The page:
3 great ads: Adrian Rossi
A few words about Adrian
Adrian Rossi started his career alongside his co-ECD Alex Grieve, at Saatchi & Saatchi under Paul Arden. They both left to join BBH where they created award winning work for 14 years, creating award winning work for clients including Levi’s, Audi, Barnardo’s & British Airways. After a year at digital agency Isobar, they joined AMVBBDO in 2011. Together they created work such as Guinness "Cloud" & "Clock", Eurostar "Stories are waiting" as well as the recent Sainsbury’s Christmas ad, "Mog".
Castlemaine XXXX "Sherry"
Saatchi & Saatchi’s series of ads for Australian beer brand Castlemaine XXXX are some of the best-loved.
The 1986 sherry spot reveals the agency’s daring approach, by having fun at the expense of the stereotypical Aussie. "Australians wouldn’t give a Castlemaine XXXX for anything else" is the tagline which catapulted this stereotypical Aussie mentality – and the brand – into British consciousness. 15 years later, the tagline was resurrected – a testament to its success in building the brand.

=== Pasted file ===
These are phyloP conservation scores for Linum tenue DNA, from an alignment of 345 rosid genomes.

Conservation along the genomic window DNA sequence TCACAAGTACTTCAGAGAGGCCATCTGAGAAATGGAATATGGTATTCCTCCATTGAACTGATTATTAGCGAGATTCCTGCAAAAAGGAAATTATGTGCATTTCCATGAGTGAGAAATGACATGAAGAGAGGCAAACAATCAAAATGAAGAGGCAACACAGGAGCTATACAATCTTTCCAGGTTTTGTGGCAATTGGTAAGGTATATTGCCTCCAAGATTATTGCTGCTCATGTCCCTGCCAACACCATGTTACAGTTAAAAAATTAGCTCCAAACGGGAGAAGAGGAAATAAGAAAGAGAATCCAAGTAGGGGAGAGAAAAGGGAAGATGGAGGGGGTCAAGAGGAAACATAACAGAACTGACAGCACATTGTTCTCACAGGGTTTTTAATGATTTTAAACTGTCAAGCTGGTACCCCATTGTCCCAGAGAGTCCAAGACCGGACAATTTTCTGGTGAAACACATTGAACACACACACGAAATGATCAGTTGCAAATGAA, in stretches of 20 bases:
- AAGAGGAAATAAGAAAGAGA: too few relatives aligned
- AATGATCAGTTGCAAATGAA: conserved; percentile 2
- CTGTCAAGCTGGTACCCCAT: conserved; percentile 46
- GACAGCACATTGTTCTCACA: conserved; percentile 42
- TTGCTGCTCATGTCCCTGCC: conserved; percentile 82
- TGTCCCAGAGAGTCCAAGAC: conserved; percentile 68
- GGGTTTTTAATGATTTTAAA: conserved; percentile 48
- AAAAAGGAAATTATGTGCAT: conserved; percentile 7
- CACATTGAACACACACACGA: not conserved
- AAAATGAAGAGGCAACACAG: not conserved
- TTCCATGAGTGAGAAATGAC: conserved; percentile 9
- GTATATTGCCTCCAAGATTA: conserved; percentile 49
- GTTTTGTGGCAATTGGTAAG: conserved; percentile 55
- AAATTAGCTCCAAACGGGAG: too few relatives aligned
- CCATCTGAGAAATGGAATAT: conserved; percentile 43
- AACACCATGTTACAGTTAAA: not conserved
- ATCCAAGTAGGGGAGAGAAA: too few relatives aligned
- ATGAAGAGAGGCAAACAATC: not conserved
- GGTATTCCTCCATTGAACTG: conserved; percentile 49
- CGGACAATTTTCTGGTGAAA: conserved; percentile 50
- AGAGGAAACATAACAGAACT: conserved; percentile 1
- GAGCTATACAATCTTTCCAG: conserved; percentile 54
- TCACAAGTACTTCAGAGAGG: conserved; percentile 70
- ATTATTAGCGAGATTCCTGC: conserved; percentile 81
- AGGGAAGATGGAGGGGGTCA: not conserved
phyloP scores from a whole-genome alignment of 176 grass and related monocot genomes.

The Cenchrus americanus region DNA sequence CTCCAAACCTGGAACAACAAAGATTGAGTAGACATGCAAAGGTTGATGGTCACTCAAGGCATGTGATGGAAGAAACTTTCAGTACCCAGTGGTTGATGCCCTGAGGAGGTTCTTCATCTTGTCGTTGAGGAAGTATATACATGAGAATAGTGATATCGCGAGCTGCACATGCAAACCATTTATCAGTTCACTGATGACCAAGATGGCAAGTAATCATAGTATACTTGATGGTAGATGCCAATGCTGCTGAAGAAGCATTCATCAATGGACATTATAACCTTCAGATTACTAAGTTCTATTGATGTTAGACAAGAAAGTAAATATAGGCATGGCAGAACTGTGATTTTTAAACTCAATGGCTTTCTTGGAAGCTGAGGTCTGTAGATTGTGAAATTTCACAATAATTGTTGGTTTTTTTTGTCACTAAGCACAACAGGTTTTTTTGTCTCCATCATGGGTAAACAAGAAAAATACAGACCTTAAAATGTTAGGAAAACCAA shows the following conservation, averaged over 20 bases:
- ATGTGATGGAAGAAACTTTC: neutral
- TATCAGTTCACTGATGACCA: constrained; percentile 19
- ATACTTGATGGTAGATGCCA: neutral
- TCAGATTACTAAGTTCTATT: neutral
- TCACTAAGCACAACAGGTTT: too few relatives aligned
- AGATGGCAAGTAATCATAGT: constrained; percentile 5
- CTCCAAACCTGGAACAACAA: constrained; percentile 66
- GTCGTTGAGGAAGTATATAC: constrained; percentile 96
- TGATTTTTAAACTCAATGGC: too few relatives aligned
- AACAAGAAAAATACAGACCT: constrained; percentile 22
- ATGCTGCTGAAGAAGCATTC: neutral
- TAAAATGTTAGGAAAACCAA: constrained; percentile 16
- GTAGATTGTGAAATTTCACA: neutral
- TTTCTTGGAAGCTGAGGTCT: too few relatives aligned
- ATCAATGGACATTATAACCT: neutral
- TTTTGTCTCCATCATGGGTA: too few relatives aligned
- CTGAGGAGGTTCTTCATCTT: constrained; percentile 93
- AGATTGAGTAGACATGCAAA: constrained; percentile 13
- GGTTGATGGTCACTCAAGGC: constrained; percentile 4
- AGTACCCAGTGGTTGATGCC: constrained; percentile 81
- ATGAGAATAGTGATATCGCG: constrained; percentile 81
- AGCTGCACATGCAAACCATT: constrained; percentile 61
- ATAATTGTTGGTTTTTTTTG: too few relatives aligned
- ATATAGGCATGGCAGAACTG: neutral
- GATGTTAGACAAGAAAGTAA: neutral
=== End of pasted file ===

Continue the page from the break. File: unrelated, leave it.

BT "Stephen Hawking"
The 1993 Stephen Hawking "Just keep talking" spot by Saatchi & Saatchi resonated in a hopeful post-Gulf war moment. Despite only having a couple of hundred well placed ratings, it struck a chord with the public.
Pink Floyd borrowed a sample of Hawking’s voice from the ad for their tracks ‘Keep Talking’ (1994) and ‘Talkin’ Hawkin’ (2014). David Gilmour did this after he saw the ad saying: "This was the most powerful piece of television advertising that I’ve ever seen in my life… I just found it so moving that I felt that I had to try and do something with it, or with him or something, in some way."
Levi’s "Mr Boombastic"
This BBH 1995 spot was created with clay animation, or ‘claymation’, shifting the brand away from its cinematic advertising to something totally new. It’s also the ad that shot Shaggy’s ‘Boombastic’ to fame.
BBH's solution for Levi’s was to celebrate the authenticity of the Original 501 Jean. The ad embodies Americana, with a 1950s feel that harks back to a time when Levi's 501s were adopted as a badge of ‘cool’ – rebellion, sex, freedom and individuality.